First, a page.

Meet our narrator. He doesn't beat around the bush. He immediately warns us that what we are about to read is dangerous with a capital "D."
He tells us, "if you're reading this because you think you might be [a half-blood], my advice is: close this book right now" (1.2).
OK, thank you Mr. Narrator. Now, who are you? And what exactly is a "half-blood"?
He tells us that, if we feel like we might be a half-blood or know what he means by the term "half-blood," to stop reading this book at all costs. Because "they'll come for you" (1.4).
Ummm, Mr. Narrator, who exactly will come for us?
This book is dangerous.
Our narrator introduces himself: "My name is Percy Jackson" (1.7).
Percy is twelve years old and "until a few months ago, I was a boarding student at Yancy Academy, a private school for troubled kids in upstate New York" (1.8).
He describes his life as "short" and "miserable" (1.11) and decides to start his story by describing a field trip his sixth grade class took last May to New York City.
Percy's story begins now:
Field trips don't usually work out for Percy, because he always gets into trouble. Before this particular field trip to New York City, however, Percy promised himself he would be good. He even keeps cool when, on the school bus, Nancy Bobofit pelts pieces of PB&J at his best friend Grover's head.
Mr. Brunner, Percy's favorite teacher, leads the field trip through the rooms of the museum: "It blew my mind that this stuff had survived for two thousand, three thousand years" (1.30).
Mr. Brunner calls on Percy to tell the class who Kronos is and what he did. Percy knows his stuff and is able to answer this question. He says that Kronos was a Titan, "and […] he didn't trust his kids, who were gods. So, um, Kronos ate them, right? But his wife hid baby Zeus, and gave Kronos a rock to eat instead. And later, when Zeus grew up, he tricked his dad, Kronos, into barfing up his brothers and sisters–" (1.46).
Right on, Percy!
Mr. Brunner continues the story:
"Zeus did indeed feed Kronos a mixture of mustard and wine, which made him disgorge his other five children, who, of course, being immortal gods, had been living and growing up completely undigested in the Titan's stomach. The gods defeated their father, sliced him to pieces with his own scythe, and scattered his remains in Tartarus, the darkest part of the Underworld." (1.56)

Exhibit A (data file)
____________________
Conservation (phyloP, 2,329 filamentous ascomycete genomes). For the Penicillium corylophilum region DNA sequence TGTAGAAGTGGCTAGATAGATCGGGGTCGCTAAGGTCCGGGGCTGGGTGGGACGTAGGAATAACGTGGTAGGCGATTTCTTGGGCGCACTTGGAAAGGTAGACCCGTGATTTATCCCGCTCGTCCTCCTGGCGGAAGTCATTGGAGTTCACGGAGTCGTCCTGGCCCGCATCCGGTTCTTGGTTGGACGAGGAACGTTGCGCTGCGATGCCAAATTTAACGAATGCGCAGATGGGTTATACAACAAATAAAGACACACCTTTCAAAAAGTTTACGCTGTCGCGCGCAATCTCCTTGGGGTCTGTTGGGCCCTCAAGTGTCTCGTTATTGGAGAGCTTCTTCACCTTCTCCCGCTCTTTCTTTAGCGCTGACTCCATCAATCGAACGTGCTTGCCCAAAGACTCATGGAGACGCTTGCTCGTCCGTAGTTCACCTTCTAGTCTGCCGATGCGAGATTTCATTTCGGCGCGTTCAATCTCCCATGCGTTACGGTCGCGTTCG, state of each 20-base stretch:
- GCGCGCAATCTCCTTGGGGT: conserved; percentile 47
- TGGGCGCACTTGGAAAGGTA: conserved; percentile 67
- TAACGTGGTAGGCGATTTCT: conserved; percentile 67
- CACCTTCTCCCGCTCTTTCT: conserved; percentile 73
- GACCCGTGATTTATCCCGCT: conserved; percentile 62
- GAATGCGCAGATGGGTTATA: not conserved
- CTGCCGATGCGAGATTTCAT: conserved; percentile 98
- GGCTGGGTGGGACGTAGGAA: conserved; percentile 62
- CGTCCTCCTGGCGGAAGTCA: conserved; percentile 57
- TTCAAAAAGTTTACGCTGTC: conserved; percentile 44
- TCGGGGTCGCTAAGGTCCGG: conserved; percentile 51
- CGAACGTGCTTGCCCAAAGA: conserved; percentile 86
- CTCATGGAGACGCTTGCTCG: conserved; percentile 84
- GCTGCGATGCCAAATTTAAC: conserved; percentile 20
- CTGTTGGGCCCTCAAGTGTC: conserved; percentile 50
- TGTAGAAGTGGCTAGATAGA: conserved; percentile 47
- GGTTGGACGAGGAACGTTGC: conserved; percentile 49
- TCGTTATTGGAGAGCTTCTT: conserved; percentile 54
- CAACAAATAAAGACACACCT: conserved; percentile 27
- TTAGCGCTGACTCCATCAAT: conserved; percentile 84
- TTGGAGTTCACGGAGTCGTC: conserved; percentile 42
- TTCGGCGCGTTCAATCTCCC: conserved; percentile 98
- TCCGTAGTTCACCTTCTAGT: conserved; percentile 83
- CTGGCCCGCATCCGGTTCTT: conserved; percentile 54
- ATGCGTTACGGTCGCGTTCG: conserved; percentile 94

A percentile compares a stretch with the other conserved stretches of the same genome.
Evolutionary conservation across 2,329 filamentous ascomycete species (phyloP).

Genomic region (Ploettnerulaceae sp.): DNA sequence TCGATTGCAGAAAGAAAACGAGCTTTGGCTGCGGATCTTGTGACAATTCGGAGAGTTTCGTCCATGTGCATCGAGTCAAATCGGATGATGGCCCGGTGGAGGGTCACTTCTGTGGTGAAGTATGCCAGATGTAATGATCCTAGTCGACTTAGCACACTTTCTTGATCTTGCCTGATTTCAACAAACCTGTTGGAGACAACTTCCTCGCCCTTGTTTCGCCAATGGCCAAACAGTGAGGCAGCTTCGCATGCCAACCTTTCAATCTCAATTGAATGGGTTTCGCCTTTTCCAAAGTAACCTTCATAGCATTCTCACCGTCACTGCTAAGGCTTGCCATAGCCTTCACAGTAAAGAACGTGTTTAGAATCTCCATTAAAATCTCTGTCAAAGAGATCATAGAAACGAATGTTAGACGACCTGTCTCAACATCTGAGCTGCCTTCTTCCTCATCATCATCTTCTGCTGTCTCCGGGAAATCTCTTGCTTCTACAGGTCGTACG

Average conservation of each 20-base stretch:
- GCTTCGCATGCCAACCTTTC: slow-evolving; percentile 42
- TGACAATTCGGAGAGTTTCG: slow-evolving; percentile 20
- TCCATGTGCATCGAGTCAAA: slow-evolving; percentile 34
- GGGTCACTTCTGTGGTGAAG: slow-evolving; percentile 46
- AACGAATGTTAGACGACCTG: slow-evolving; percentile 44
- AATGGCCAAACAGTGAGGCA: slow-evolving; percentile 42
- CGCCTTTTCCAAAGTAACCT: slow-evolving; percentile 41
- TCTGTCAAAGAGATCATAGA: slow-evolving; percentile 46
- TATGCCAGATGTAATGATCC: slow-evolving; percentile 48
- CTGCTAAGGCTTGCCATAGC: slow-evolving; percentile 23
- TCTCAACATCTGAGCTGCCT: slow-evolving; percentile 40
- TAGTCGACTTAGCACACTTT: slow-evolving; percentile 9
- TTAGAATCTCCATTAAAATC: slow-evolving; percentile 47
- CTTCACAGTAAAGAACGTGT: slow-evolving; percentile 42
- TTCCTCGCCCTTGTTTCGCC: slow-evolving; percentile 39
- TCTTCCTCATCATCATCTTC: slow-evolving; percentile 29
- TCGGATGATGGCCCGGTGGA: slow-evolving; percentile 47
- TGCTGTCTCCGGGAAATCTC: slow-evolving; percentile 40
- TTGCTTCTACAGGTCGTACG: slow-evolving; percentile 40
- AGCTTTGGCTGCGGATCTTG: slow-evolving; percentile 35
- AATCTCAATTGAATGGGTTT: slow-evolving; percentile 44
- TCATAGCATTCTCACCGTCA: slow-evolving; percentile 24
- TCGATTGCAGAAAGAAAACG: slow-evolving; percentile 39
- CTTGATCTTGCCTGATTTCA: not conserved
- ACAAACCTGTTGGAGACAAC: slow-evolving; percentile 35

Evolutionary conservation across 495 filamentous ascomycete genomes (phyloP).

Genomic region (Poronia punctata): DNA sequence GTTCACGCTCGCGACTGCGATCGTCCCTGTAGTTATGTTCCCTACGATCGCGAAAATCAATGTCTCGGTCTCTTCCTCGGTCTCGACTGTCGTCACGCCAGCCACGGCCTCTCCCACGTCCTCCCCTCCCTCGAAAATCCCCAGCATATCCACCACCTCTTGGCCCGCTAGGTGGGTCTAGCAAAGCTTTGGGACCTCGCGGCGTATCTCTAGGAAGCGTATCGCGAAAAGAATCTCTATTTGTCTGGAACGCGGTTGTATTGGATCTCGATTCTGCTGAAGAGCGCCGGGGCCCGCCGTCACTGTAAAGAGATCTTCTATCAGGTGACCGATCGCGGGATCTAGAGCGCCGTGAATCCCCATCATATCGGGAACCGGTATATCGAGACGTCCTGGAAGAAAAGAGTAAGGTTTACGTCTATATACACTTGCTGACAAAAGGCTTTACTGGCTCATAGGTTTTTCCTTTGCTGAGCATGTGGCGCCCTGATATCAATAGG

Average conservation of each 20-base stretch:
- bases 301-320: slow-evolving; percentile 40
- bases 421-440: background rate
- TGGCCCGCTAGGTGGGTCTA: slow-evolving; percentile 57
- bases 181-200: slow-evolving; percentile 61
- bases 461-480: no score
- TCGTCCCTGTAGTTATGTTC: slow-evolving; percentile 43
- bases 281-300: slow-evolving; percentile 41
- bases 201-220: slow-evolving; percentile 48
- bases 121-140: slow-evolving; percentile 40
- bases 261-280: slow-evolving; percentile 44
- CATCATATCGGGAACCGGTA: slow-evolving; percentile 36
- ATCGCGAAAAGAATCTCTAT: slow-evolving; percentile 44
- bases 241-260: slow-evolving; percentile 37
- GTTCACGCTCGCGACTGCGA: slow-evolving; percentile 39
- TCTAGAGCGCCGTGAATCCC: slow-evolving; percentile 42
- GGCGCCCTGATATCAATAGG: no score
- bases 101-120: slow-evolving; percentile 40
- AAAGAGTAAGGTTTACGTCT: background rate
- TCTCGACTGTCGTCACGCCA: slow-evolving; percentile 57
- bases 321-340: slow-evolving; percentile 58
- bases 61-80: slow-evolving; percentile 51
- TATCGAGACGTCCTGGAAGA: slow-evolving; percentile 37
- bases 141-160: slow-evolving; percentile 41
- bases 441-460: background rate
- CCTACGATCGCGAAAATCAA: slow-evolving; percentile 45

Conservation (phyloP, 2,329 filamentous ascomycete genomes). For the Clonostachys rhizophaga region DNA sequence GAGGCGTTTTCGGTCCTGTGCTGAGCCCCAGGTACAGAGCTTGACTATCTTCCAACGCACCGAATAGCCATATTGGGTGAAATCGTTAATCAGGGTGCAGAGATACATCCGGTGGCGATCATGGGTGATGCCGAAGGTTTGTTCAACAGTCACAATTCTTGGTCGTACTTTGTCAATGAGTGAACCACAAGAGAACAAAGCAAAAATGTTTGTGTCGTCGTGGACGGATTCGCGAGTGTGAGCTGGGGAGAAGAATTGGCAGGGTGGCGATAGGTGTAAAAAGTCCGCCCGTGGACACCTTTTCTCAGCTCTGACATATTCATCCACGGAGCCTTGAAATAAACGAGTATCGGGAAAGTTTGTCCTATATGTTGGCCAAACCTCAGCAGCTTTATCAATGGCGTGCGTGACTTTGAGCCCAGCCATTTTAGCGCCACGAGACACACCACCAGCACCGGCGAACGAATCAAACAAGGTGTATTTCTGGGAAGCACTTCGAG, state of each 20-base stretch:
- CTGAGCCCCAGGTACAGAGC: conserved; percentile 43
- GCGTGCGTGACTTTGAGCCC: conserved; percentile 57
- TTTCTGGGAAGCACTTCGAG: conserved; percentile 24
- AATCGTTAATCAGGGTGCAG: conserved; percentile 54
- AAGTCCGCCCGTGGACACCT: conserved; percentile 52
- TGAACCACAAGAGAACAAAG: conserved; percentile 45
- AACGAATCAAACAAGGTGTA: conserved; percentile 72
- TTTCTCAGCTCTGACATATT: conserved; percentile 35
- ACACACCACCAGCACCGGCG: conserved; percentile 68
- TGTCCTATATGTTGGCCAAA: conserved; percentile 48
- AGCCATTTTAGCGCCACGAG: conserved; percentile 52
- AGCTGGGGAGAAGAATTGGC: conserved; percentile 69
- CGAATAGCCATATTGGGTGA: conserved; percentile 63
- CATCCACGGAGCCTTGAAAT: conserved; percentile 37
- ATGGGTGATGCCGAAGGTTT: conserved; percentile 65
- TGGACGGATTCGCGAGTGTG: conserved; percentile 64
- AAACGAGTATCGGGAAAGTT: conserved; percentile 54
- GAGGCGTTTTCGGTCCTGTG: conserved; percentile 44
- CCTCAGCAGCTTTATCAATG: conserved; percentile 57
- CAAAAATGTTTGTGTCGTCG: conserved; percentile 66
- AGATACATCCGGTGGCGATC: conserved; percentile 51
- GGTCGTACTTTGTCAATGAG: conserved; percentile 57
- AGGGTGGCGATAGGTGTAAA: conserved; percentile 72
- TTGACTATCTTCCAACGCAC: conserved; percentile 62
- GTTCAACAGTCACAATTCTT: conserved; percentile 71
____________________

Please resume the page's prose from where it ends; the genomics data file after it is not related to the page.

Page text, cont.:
Percy tells us that Mr. Brunner is cool, but that he pushes him really hard in class. He expects Percy to know everything about Greek history and culture.
Percy tells us that he has dyslexia and attention deficit disorder, "and I had never made above a C- in my life" (1.68).
Percy joins his classmates for lunch on the front steps of the museum.
The sky is stormy.
Percy tells us the weather has been really funky lately: flooding, snow storms, "wildfires from lightning strikes" (1.72).
Nancy Bobofit drops her half-eaten lunch in Grover's lap, and this really frosts Percy's cookie.
The next thing we know, Nancy is sitting in the fountain. She claims Percy pushed her. Other Yancy kids are whispering about how the water seemed to grab her. Say what?
Mrs. Dodds, the scary math teacher who hates Percy's guts, leads him into the museum, as though she were leading him to bigtime punishment.
They go back to the Greek and Roman section where the class had just been, and then Mrs. Dodds starts to growl. Seriously:
"The look in her eyes was beyond mad. It was evil" (1.120).
Then Mrs. Dodds tells Percy that, "It was only a matter of time before we found you out" (1.124). Whaaaaa?
Percy has no idea what Mrs. Dodds is talking about – have the teachers found his illegal candy stash?
Then, Mrs. Dodds's eyes glow red, she grows wings and talons, and she transforms into some kind of…beast, "with bat wings and claws and a mouth full of yellow fangs, and she was about to slice me to ribbons" (1.130).
Mr. Brunner appears.
Just as Mrs. Dodds lunges for Percy, Mr. Brunners throws Percy a ballpoint pen which transforms into a sword.
Percy slices Mrs. Dodds right before she kills him, and she vaporizes like "a sand castle in a power fan" (1.142).
Suddenly, Percy is alone. The sword is a ballpoint pen once more. And there's no sign of Mr. Brunner.
What just happened? Did it even happen, or did I imagine it? – these thoughts run through Percy's mind.
Things get stranger.
When Percy returns to the front of the museum where the rest of the class is, nobody knows who Mrs. Dodds is. And there's a new teacher around who Percy has never even heard of: Mrs. Kerr.
Even Grover and Mr. Brunner don't seem to know who Mrs. Dobbs is.